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NASA-awarded MARSHA project targets 3D-printing egg-shaped structures on Mars



3D printing is changing the way we design and make things here on Earth, even the buildings we live in. But this technology also offers groundbreaking potential for building projects outside of our little green planet.

York-based architecture and tech firm AI SpaceFactory has designed one of the most intriguing 3D-printed marshals we've ever seen.

While most Martian settlements focus on low-lying domes and underwater structures, the MARS Habitat (MARSHA) project is a vertical, egg-shaped structure optimized for internal atmospheric pressure and structural stresses.

AI SpaceFactory's design plan uses an In Situ Resource Utilization (ISRU) technique that involves harvesting and 3D printing with material derived directly from the material surface of Mars. By using the ISRU method, the team wants to eliminate the expensive dependence on rockets to deliver building materials.

The development team is working on a mixture of basalt fibers to be extracted from Martian rock and PLA material grown on Mars. This unique fiber material has excellent tensile strength and protects against radiation, while recyclable PLA offers dimensional stability and low conductivity.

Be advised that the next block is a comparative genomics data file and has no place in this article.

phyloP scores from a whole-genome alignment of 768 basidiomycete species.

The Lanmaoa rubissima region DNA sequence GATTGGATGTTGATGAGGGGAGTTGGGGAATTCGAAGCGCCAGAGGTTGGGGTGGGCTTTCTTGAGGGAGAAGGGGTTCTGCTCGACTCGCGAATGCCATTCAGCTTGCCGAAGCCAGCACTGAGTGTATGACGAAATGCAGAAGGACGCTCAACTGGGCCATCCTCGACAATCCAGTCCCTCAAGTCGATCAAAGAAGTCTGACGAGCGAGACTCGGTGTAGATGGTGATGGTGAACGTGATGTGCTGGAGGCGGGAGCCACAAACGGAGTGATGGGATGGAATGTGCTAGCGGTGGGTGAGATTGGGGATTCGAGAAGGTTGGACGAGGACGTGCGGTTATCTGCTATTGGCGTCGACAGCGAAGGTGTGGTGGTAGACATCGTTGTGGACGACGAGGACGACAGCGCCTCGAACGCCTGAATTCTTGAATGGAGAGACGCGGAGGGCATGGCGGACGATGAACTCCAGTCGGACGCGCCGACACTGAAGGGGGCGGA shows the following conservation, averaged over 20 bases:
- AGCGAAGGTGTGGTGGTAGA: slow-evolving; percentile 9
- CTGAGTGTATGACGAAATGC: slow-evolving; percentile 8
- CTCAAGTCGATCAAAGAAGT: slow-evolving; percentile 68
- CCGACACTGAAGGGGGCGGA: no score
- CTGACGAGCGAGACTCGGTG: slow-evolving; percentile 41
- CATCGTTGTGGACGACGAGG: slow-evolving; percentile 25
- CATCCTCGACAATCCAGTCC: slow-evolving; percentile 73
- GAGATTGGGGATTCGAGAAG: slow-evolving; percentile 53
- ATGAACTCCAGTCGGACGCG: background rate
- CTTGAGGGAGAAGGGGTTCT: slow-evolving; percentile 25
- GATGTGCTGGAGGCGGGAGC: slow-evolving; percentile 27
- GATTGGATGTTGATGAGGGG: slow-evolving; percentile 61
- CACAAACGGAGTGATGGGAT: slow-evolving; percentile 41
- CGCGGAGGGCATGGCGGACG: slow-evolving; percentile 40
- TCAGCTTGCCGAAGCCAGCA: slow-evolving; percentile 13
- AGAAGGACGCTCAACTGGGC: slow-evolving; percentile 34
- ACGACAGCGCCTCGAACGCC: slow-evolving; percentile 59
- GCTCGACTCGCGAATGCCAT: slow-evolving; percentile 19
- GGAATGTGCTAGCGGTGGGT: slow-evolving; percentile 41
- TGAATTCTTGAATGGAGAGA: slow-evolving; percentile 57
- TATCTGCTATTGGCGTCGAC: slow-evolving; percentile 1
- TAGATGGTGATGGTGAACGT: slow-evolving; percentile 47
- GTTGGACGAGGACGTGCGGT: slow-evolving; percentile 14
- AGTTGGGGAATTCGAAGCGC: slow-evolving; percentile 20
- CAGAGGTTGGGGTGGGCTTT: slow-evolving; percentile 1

The project was awarded the second prize of the "Centennial Challenges: 3D-Printed Habitat Challenge" by NASA and is sponsored for future development

MARSHA Project: New Vision for a Mars Settlement

The architectural design AI SpaceFactory's project promotes the idea of ​​developing "human-centered habitats" on the red planet. Although the environmental conditions on Mars require designers to adopt a different approach to designing habitable structures, the MARSHA project aims to integrate familiar human characteristics into an alien-like structure.

The ground floor of the structure has a garage that acts as an interface to external systems and exploration activities as well as a supporting "wet lab". On the next floor is the 34 square meter MARS Habitat with a communal kitchen and a dry lab.

The third floor consists of cabins, sanitary basins and a hydro-cultural garden. Finally, the top floor is a skyroom for leisure activities and physical activity. There are windows on each floor.


As the vertical structure can deal with the conditions of Mars, AI SpaceFactory has also found some innovative solutions. MARSHA has a dual-shell system that prevents the room from expanding and contracting due to extreme temperature fluctuations on Mars. This allows the interior a light and airy feel that reproduces the conditions of an earthly house.

We all know that life on Mars would be a difficult experience, but the MARSHA project seeks to bring the comfort of the earth to this alien-Mars settlement. And with 3D printing technology and ISRU at the wheel, the dream of inhabiting another planet seems more realistic day by day.





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